Phimosis describes a condition in which the foreskin is too tight to be pulled back over the head or glans of the penis. Most uncircumcised babies and toddlers will have phimosis, meaning the foreskin cannot be retracted. This is because the glans and the foreskin remain connected for the first few years of life. In adults, there are a number of risk factors and causes of phimosis, though it only tends to be a problem if it causes symptoms. In this article, we take a look at the causes of this condition, along with what can be used to treat it when symptoms occur.
Tight foreskin (phimosis) | The British Association of Urological Surgeons Limited
In an uncircumcised male, the head of the penis is covered by a sheath of skin known as the foreskin. Phimosis is a condition in which the foreskin is tightly stretched around the head of the penis and cannot be pulled back freely. Phimosis can occur naturally. For example, in boys younger than age 4, it is normally hard to pull back the foreskin. However, in older boys and men, phimosis often is triggered by an infection under the foreskin balanitis or by other medical conditions such as diabetes. Paraphimosis occurs when a tight foreskin is pulled back behind the head of the penis and then becomes stuck.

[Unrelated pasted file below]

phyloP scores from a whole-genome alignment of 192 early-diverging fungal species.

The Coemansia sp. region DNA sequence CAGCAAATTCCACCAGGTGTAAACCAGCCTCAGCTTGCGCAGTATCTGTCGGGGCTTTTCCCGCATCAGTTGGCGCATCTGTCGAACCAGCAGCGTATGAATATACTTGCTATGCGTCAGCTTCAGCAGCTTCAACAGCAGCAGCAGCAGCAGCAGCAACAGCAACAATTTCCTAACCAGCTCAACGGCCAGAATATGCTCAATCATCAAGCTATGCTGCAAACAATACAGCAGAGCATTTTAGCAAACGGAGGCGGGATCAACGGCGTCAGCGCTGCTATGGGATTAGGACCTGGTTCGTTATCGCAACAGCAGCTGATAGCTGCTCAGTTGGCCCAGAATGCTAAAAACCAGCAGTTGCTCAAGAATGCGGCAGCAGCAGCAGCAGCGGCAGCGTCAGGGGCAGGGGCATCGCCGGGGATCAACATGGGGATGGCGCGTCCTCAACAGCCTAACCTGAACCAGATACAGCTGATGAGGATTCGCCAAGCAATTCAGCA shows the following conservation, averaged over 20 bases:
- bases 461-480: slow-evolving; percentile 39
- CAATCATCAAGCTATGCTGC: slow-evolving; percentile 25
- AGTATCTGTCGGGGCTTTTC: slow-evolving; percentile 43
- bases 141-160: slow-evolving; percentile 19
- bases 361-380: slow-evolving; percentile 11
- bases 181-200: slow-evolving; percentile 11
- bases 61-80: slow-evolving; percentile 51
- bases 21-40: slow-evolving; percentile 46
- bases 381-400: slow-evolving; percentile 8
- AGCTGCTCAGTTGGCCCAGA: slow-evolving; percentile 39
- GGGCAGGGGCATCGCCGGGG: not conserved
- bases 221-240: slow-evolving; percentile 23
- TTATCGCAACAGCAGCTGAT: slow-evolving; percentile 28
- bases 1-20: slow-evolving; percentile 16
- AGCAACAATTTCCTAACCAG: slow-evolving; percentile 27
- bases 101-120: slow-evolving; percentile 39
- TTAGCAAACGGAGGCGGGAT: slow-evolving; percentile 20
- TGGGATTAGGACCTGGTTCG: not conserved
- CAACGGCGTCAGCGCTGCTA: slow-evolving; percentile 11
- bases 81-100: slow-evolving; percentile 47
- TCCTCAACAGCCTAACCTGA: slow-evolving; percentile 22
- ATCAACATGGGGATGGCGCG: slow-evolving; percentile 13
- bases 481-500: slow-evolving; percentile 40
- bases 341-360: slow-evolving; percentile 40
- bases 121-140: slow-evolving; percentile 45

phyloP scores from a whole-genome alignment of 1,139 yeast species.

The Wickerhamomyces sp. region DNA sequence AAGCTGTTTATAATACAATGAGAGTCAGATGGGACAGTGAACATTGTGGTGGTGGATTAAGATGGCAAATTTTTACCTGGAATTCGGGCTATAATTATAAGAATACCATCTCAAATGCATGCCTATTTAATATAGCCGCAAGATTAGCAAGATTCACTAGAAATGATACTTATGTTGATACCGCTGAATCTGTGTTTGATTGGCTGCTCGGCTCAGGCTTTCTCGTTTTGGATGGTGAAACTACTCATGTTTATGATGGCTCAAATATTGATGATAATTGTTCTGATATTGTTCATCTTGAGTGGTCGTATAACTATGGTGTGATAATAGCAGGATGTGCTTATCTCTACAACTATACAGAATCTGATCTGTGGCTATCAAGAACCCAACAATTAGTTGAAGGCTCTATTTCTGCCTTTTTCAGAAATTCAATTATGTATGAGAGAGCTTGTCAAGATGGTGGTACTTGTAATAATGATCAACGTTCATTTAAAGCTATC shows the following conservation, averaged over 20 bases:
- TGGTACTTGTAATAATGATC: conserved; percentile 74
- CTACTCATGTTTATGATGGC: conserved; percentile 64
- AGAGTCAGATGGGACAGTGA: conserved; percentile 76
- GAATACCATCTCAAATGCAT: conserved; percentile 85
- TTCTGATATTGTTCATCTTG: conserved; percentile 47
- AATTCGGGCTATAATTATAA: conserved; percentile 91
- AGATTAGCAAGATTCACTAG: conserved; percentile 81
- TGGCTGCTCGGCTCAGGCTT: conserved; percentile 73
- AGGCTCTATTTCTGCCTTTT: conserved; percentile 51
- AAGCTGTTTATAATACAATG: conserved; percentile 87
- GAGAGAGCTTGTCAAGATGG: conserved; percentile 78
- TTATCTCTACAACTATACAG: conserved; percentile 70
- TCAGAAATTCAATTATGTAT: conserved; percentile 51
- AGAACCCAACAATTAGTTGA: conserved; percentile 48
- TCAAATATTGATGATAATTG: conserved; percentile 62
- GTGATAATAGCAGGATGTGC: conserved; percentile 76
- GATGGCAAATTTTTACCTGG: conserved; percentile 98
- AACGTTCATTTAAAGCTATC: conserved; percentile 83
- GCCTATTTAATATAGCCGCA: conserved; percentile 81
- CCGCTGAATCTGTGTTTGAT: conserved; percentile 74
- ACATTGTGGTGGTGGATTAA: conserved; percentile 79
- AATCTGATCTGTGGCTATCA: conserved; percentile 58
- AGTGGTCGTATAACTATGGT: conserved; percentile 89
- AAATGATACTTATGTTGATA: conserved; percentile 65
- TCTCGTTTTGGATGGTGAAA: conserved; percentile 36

Tight foreskin (phimosis)
The Man Manual - men's health made easy in print. Together we can change that. Our online community. Only uncircumcised men are affected. Some have phimosis from childhood but it can develop later in life.
Phimosis is a condition in which the foreskin of the penis cannot stretch to allow it to be pulled back past the glans. In young children, it is normal not to be able to pull back the foreskin at all. Typically, it resolves without treatment by the age of three. At birth, the inner layer of the foreskin is sealed to the glans penis.